"When the US hostages were taken in 1979, the Iranians agreed with the then Republican candidate, Ronald Reagan, not to release the hostages in order to ensure their victory against the then Democratic US president, Jimmy Carter.

 

"The hostages were released on 20 January 1980 just after Reagan won the elections."

 

Post-Saddam

 

When the government of Saddam Hussein was overthrown in the 2003 US-led invasion, America did not mind Iran's key role - via its huge influence with or control of Shia parties in Iraq - in drawing Iraq's new political map. This aroused suspicions about the real nature of relations between the US and Iran.

 

Iraqi politicians backed by Iran - such as Ibrahim al-Jaafari, the erstwhile interim prime minister, Jalal Talabani, the president, Abd al-Aziz al-Hakim, the leader of the Iraqi United Alliance list, the biggest bloc in the parliament - and many others have dominated the scene in Iraq and have held close ties with the US army and officials in Iraq.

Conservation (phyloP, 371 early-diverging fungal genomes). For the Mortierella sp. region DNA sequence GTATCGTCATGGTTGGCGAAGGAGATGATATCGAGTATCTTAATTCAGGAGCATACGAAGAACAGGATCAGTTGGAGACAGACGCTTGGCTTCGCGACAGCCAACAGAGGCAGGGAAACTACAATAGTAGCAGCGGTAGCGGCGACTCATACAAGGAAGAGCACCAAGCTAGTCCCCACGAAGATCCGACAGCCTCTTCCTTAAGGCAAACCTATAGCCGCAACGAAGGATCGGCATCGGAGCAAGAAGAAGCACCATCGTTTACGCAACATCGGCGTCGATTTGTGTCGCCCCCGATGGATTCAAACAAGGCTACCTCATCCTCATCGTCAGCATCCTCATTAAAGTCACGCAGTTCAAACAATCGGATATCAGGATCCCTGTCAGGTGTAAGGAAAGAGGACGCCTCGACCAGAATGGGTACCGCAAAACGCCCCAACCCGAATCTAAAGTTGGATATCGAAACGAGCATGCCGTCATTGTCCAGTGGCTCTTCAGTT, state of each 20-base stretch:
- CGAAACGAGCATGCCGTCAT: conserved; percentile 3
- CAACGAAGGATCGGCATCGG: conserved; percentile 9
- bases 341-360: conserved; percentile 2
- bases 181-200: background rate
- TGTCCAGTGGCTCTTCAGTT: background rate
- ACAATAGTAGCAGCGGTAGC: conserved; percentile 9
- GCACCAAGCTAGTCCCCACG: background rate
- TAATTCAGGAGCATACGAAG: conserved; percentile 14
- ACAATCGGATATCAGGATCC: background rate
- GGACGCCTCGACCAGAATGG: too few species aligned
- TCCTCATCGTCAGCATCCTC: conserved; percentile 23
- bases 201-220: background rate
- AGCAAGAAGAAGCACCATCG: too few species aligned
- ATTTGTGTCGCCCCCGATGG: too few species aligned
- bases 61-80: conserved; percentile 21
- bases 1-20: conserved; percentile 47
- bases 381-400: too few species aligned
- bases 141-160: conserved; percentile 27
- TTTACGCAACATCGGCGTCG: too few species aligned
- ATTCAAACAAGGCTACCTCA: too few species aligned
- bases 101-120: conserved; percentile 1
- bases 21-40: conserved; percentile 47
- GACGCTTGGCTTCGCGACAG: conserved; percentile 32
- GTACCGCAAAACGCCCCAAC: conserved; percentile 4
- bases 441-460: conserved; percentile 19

Iranian-backed figures dominate
the political scene in Iraq

Makki says: "The recent nomination of Iraq's new prime minister is just another example of US-Iranian mutual interests.

 

"The US broke our heads with its objection to al-Jaafari, then Bush feels that the US has become safer by the nomination of the second man in al-Jaafari's party.

 

"What is the difference between the two? Nothing. What is the common factor? Their close ties with Iran. 

 

The duel between the US and Iran over the latter's nuclear programme has not affected their ties in Iraq, and has not affected Iranian-backed politicians in Iraq.